National Eating Disorders Association

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What to say


My younger sister has had bulimia for a while and is receiving treatment at a clinic. I want to help support her at home too but I'm not sure what to do or say. Really don't want to make anything worse. I often hear her purging at night (at least I hear the bathroom door opening and closing) but I don't know whether I should go and talk to her. Interrupting during her purges doesn't seem like the best option, and I'm also nervous about bringing them up with her later. I worry that if she knows that I know what she's doing she'll feel even worse about herself and do it more.
I sometimes ask her how clinic is going, but she just says something like "it's fine" and clams up.


Hi C,

First of all, thank you for coming here and asking for advice. It's amazing that you want to be there for your sister, and I applaud you for researching and doing all that you can to help her. NEDA has some great resources available to you, including the "Parent, Family & Friends Network": They also have a page on "What Should I Say" ( that I think you find to be very useful. In my experience as being a supporter for someone who has an eating disorder, I did my best to make sure that person knew I was there for them. Whether or not they wanted to open up at every moment, it was important for them to know that I was there to confide in whenever they needed someone. I'm sure your sister greatly appreciates you being there for her, and I think reminding her of that would be a great start.

I wish you the best of luck.

Hello C,

I second what Tori said; thank you for coming here and looking for information so you can do the best thing for your sister. The resources Tori shared are really great, and I would also add the NEDA Parent Toolkit to your list (it's not just for parents of people with EDs, it's for all loved ones, and it has a lot of great information to learn more about EDs): .

My younger sister has suffered from an eating disorder for many years, so I've been in similar situations many times. Always tiptoeing around, afraid of saying something that will make things worse, not sure if there's anything to do to help; it's very stressful! Like Tori said, the one thing above all else is to make it clear that you're there for your sister if she ever wants to confide in you. Asking about how treatment is going, checking in with her, and even saying "I'm here for you if you ever want to talk" or something similar can help demonstrate that you're available. I can say from experience that a lot of times you will get short replies like "it's fine" or "thanks" or "okay", but they're still getting the message, and repetition helps. Even if she isn't ready to talk right now, she might surprise you sometime.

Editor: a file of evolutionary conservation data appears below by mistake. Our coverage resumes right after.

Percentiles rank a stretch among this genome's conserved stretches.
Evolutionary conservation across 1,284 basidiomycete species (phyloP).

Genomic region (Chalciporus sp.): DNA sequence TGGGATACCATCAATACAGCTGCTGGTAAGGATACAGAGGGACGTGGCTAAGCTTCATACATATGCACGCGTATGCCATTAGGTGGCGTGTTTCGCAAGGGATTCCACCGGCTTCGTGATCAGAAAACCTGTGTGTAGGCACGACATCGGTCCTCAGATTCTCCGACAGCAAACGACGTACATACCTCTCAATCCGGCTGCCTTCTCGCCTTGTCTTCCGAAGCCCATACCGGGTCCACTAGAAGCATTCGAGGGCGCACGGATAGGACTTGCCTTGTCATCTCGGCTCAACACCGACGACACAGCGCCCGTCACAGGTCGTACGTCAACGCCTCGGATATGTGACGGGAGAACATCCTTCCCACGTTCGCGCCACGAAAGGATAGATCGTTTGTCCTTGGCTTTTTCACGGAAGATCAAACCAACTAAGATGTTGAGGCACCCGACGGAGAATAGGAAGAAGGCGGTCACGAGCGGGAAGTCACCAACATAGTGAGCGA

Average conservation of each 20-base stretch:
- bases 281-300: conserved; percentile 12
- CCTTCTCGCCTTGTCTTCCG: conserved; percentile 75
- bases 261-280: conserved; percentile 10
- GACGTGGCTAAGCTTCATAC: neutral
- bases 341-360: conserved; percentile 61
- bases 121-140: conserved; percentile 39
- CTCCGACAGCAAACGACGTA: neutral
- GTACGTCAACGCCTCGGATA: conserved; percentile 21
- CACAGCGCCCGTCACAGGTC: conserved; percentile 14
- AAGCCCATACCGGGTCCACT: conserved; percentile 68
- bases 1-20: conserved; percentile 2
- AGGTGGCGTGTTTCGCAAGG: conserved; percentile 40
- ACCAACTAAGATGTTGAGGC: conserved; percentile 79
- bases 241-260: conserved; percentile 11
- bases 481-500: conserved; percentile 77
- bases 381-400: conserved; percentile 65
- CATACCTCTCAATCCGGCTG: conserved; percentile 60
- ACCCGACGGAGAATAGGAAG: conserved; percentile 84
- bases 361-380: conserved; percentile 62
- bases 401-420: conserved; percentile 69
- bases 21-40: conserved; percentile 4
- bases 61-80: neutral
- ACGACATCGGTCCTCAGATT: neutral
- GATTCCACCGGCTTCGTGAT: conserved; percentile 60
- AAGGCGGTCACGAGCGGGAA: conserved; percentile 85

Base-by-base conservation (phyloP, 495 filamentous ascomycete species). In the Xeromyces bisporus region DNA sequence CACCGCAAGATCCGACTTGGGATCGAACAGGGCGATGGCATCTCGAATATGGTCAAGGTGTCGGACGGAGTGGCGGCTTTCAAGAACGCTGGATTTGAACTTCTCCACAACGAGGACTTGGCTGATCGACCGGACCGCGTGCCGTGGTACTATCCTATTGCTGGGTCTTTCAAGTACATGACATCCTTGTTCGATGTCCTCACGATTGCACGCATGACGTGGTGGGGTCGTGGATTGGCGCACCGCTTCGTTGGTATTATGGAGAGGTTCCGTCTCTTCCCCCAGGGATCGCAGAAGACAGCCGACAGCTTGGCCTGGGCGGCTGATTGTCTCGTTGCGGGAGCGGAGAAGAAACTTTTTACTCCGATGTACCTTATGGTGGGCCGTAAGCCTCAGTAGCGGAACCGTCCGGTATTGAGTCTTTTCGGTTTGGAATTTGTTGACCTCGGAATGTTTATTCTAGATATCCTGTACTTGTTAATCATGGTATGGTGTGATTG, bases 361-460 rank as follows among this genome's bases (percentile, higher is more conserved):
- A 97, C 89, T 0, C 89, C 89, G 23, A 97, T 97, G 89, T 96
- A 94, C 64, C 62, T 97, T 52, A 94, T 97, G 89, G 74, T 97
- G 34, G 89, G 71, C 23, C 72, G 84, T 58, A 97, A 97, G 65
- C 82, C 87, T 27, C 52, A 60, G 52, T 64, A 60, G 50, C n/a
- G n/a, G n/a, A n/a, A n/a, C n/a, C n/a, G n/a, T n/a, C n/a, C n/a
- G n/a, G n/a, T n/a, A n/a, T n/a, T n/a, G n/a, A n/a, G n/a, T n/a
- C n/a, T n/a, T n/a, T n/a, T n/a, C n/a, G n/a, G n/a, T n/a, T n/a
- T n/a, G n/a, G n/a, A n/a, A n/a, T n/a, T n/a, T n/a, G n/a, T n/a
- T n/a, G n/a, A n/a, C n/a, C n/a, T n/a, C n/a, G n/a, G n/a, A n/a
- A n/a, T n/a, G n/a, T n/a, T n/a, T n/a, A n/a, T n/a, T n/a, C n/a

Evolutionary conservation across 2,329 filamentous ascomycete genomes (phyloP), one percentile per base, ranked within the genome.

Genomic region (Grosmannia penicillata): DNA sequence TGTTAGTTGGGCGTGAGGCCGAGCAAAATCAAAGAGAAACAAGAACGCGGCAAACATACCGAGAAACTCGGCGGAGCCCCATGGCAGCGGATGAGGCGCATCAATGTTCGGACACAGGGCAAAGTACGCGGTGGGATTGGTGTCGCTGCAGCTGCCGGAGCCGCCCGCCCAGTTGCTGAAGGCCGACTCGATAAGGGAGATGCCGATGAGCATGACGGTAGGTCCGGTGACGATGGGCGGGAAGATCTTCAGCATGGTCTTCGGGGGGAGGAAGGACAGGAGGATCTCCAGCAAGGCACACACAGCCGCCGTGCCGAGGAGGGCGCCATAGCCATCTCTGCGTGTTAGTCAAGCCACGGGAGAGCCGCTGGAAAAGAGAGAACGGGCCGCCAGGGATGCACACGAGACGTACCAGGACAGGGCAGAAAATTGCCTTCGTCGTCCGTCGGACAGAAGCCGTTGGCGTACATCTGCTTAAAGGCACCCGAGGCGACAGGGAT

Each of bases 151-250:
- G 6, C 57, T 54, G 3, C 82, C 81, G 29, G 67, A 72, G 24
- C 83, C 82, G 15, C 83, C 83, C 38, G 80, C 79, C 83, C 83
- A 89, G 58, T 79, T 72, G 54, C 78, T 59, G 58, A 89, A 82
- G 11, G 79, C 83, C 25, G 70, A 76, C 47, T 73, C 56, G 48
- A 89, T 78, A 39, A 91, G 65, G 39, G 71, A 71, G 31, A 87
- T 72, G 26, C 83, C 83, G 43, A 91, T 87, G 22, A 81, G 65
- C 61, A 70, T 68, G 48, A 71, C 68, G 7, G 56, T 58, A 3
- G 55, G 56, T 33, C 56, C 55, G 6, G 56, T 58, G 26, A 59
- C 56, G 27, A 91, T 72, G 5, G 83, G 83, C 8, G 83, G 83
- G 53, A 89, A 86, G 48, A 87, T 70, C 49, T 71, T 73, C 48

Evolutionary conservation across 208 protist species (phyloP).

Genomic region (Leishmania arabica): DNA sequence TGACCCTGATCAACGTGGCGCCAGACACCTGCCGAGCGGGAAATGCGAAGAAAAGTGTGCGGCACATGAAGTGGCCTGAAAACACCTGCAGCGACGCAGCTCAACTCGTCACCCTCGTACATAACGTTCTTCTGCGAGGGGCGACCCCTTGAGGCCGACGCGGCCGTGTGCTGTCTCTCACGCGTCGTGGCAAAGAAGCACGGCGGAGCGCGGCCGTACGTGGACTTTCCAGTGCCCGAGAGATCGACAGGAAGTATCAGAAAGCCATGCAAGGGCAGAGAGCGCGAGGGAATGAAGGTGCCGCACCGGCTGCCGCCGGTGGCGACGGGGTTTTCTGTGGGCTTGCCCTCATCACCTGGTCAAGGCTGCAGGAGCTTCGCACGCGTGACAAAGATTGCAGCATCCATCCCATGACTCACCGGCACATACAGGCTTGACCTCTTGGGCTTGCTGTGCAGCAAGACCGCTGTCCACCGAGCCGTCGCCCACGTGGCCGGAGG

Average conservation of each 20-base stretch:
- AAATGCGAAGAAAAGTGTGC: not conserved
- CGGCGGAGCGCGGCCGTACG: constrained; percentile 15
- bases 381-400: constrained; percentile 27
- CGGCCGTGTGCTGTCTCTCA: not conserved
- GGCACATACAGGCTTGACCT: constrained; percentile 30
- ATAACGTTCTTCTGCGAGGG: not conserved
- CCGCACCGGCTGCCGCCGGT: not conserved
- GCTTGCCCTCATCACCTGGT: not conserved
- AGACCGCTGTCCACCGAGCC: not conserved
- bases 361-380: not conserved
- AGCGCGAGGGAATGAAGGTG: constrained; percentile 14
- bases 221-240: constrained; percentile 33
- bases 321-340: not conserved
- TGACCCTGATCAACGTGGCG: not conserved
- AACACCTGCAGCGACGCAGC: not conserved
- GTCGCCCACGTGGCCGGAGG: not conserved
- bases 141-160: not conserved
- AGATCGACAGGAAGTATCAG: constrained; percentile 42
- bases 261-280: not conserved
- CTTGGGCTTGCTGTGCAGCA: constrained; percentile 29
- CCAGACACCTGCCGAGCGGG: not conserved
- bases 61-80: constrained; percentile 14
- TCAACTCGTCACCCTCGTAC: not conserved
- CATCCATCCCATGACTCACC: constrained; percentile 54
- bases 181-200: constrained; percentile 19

One thing that I think helped my relationship with my sister was to occasionally take the first step and confide in my sister first: tell her I was worried about her, or that I was thinking about her, or even telling her a personal or embarrassing secret of my own. It was a slow process, but little moments of intimacy like these helped break the ice. EDs can make people very secretive, and can make people try to cut themselves off from others, so try not to take it personally if your sister isn't responsive to what you have to say. I have also found that just trying to spend time with my sister and do fun things (watch a movie, play a board game, laugh at a funny video online, etc.) is helpful for maintaining that connection. Even if we aren't spending our time together talking about deep, personal issues, I can still feel close to my sister, and this helps bridge the ED gap.

I don't know how old you and your sister are, so I'm not sure if you're living at home with your parents/family. I also don't know how involved your parents are with your sister's treatment (though I hope they are involved). If your parents are in regular communication with your sister's treatment team, it might be worthwhile to tell them about your sister's purging behaviors if you notice them getting worse or if you notice anything especially troubling. You could also contact your sister's treatment team yourself if you're worried. I was always afraid of being a "tattletale", but sometimes if things are really serious and you're concerned that your parents or your sister's doctors don't know about something she's doing, it might be better to tell them for your sister's sake.

I hope you find this helpful. Please know that you're not alone. Those of us on the forums are here for you, and we want the best for you and for your sister. Please keep us updated, and let us know if you have questions or want advice. We want to hear from you. Good luck, C!

Hi C, Tori and Kelsey gave

Hi C, Tori and Kelsey gave some great advice. People suffering from eating disorders often have a lot of shame and as a result can feel very vulnerable. As Kelsey mentioned, ED’s are very secretive and isolating, so as best as you can, try not to be offended if you get a short response. As Tori and Kelsey said, while you sister may respond with small answers, she is still listening. Being consistent and available for her is great. Kelsey made a great point - sometimes sharing a secret or something that you feel ashamed about may actually help your sister to feel less alone about her shame and in the end may lead to more openness on her part. I wish you the best! Please continue to reach out.